The average Nigerian thinks of Cassava in terms of garri and that’s about the extent. Cassava is a very versatile crop and contrary to popular believes, it’s not only common amongst Africans. Cassava is the third-largest source of food carbohydrates in the world, Nigeria is the world’s largest producer of cassava but sadly Thailand, Vietnam, Indonesia and Costa Rica are the top four exporters of cassava and cassava related products in the world.
Cassava is typically classified into two categories:
“Cassava is classified as sweet or bitter, like other roots and tubers, cassava contains ant nutritional factors and toxins. It must be properly prepared before consumption. Improper preparation of cassava can leave enough residual cyanide to cause acute cyanide intoxication and goiters, and may even cause ataxia or partial paralysis. The so-called sweet (actually not bitter) cultivars can produce as little as 20 milligrams of cyanide per kilogram of fresh roots, whereas bitter ones may produce more than 50 times as much (1 g/kg). Processing (soaking, cooking, fermentation, etc.) is necessary to avoid getting sick.”
When Chef Fregz contacted us to do something for June, we thought it will be a great opportunity to spotlight cassava. The more we use our local ingredients, the greater the demand for these products, which eventually translates to jobs in the agriculture sector.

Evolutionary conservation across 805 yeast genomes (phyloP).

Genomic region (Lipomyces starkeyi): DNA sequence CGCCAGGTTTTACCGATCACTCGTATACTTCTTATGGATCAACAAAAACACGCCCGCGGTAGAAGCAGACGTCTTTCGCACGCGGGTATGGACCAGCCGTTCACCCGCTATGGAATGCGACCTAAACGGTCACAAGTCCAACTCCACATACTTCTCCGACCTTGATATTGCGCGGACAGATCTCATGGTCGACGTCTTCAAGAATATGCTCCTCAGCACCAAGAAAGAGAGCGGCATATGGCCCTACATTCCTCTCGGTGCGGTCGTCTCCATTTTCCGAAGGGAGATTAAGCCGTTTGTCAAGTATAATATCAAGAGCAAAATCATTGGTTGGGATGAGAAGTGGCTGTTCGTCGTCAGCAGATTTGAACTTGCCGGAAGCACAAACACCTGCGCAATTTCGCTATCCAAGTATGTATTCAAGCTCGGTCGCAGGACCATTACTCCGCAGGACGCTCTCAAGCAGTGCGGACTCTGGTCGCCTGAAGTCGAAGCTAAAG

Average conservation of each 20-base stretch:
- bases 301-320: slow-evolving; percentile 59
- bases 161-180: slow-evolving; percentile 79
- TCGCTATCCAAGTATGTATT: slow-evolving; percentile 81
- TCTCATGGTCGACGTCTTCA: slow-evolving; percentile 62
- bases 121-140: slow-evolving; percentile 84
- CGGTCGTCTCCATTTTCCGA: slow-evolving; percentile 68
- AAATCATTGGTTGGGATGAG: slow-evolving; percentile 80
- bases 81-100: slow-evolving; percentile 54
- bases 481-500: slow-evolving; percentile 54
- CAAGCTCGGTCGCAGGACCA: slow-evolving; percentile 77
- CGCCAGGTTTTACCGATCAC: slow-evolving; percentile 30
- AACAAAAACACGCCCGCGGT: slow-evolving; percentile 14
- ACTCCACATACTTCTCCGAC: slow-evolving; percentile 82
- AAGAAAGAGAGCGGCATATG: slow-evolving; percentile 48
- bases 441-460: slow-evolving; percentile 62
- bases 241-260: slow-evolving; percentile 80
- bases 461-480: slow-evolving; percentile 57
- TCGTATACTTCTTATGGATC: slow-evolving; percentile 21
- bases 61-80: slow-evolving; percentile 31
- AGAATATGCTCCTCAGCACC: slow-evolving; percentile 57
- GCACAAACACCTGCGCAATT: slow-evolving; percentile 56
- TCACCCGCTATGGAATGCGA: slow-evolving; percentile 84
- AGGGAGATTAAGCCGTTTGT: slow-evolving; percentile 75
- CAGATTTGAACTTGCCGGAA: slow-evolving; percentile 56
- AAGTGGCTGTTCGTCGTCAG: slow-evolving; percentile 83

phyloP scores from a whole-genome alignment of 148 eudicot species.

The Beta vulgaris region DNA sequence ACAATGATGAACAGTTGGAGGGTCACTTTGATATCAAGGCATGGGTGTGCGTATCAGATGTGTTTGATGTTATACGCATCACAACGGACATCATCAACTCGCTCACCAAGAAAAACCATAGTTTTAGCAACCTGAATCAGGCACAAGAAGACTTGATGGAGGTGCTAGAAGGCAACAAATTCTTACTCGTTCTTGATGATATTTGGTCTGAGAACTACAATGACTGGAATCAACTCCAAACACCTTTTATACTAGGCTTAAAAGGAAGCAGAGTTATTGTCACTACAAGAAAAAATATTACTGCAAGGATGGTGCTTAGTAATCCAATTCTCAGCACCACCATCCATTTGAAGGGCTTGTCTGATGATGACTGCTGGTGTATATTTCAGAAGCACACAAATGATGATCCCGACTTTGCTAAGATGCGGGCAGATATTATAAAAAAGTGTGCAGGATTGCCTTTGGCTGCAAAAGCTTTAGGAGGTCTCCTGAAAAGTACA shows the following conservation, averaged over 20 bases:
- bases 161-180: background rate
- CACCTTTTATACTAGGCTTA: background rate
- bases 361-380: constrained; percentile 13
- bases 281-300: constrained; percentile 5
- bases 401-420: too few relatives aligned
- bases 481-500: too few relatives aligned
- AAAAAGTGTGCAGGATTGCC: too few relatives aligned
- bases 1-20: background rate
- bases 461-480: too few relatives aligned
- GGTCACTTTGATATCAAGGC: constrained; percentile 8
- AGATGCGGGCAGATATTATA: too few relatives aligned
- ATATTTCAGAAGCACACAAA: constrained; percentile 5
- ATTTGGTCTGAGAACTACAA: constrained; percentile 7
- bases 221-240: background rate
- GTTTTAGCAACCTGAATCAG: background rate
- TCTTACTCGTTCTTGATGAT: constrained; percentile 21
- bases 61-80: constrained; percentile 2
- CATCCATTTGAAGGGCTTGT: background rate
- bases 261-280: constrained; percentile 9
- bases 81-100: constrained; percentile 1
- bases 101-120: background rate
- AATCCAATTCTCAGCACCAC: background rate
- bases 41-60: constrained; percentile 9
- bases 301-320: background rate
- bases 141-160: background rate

I will be using sweet cassava in the three featured recipes. In most markets in Nigeria, you can get sweet cassava by asking for “boiling cassava”.
The Cassava Salad
This cassava salad is a great starter or work lunch. It’s decadent but not heavy. We are making use of Greek yogurt and light mayonnaise in order to keep the recipe healthy. Feel free to use full sour cream or regular mayonnaise.
Cassava Salad with Crispy Bacon
What you need
2 pounds Cassava–
3 sprigs of Green onion – chopped
Chopped red onion
Half a lemon
½ cup plain Greek yogurt
¼ cup light mayonnaise (substitute yogurt for sour cream or mayonnaise)
4-6 strips of bacon (substitute chicken or turkey bacon) – cooked and chopped
Salt and pepper- To taste
Using a sharp knife, peel off the cassava skin. Cut the cassava in half lengthwise, and remove the fibrous vein running through the center.
Dice cassava into ½ – inch chunks (you should have about 4-5 cups of cassava)
Place the diced cassava in a large pot and add enough water to cover.
Add some salt. Bring the pot to a boil and then reduce the heat. Simmer for about 25 to 30 minutes until cassava is tender.
Drain all the water from the cooked cassava. Allow to cool completely at room temperature (15 to 20 minutes)
Transfer the cooled cassava to a large bowl.
Add the green onions, red onions, lemon juice and bacon. Toss together gently.
Serve chilled or at room temperature. Enjoy.
Ronke Edoho is the creative director of the 9jaFoodie blog. She founded the blog in 2009 and launched the website in 2011. 9jafoodie.com is dedicated to Nigerian food recipes, cooking tips and health/diet tips for Nigerians home and abroad.